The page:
1. Generative AI in search of business models

The explosion of generative artificial intelligence leaves open questions about the availability of information, the business models and use cases that will really justify its application in the economy and, of course, the ethical implications of its generalisation.

The popular explosion of so-called generative artificial intelligence (AI), which is rapidly becoming a the biggest mass membership phenomenon since the birth of the internetThe report was accompanied by strong warnings about its transformative potential.

Never before have computing power and the possibilities of data capture, storage and analysis been so powerful and able to project neural network-based AI models to the whole of society.

Since 2018 there has been a 94.4% of improvement in training speed for models and the relative number of patents filed in 2021 is 30 times that of 2015, resulting in a compound annual growth rate of 76.9%. AI has taken on the role of an enabler of all new technologies being deployed in the market..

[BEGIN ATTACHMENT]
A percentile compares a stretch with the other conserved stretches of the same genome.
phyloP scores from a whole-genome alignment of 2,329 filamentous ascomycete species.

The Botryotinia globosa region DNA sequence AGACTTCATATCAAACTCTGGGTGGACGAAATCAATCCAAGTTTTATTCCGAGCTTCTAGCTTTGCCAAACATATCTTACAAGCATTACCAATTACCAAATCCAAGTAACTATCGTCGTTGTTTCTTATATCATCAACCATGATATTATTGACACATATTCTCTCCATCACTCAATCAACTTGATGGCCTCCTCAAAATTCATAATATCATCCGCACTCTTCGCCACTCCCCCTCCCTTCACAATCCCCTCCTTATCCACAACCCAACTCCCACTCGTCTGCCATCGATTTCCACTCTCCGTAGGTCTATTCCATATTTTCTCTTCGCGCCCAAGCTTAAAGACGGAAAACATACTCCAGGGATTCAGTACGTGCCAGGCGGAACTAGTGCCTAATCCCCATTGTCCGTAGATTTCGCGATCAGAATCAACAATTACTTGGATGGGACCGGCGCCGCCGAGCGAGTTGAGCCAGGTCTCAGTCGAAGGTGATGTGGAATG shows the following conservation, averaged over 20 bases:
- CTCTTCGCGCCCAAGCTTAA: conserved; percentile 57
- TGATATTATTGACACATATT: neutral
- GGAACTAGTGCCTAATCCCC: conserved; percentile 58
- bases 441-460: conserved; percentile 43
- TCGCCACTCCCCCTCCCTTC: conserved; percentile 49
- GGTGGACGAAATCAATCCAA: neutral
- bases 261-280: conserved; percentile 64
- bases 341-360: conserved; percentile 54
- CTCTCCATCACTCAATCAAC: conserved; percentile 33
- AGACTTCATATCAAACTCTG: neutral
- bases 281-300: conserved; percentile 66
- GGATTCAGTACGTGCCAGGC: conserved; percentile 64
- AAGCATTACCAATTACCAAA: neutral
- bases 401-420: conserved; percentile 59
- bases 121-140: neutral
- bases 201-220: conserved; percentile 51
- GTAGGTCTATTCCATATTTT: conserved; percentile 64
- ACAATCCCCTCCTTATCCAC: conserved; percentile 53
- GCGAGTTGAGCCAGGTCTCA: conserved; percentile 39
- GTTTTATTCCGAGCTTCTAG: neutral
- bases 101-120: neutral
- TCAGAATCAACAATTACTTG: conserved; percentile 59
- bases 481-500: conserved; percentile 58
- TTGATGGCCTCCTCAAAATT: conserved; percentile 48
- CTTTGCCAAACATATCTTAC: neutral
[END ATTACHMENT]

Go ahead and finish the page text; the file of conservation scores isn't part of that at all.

A few loose ends to be covered

However, there are still some gaps to be filled by innovation. The potential of data management is enormous, but the quality and availability of information is not up to the task. The economy has to find business models and use cases that justify the incorporation of generative AI beyond areas where visual or written language is a critical piece.

The vulnerabilities cybersecurity, access to private information on individuals and companies, and even the ethical dimension of the new discourse-creating models, represent a real challenge if it is to become the lever of a paradigm shift in the human-machine relationship.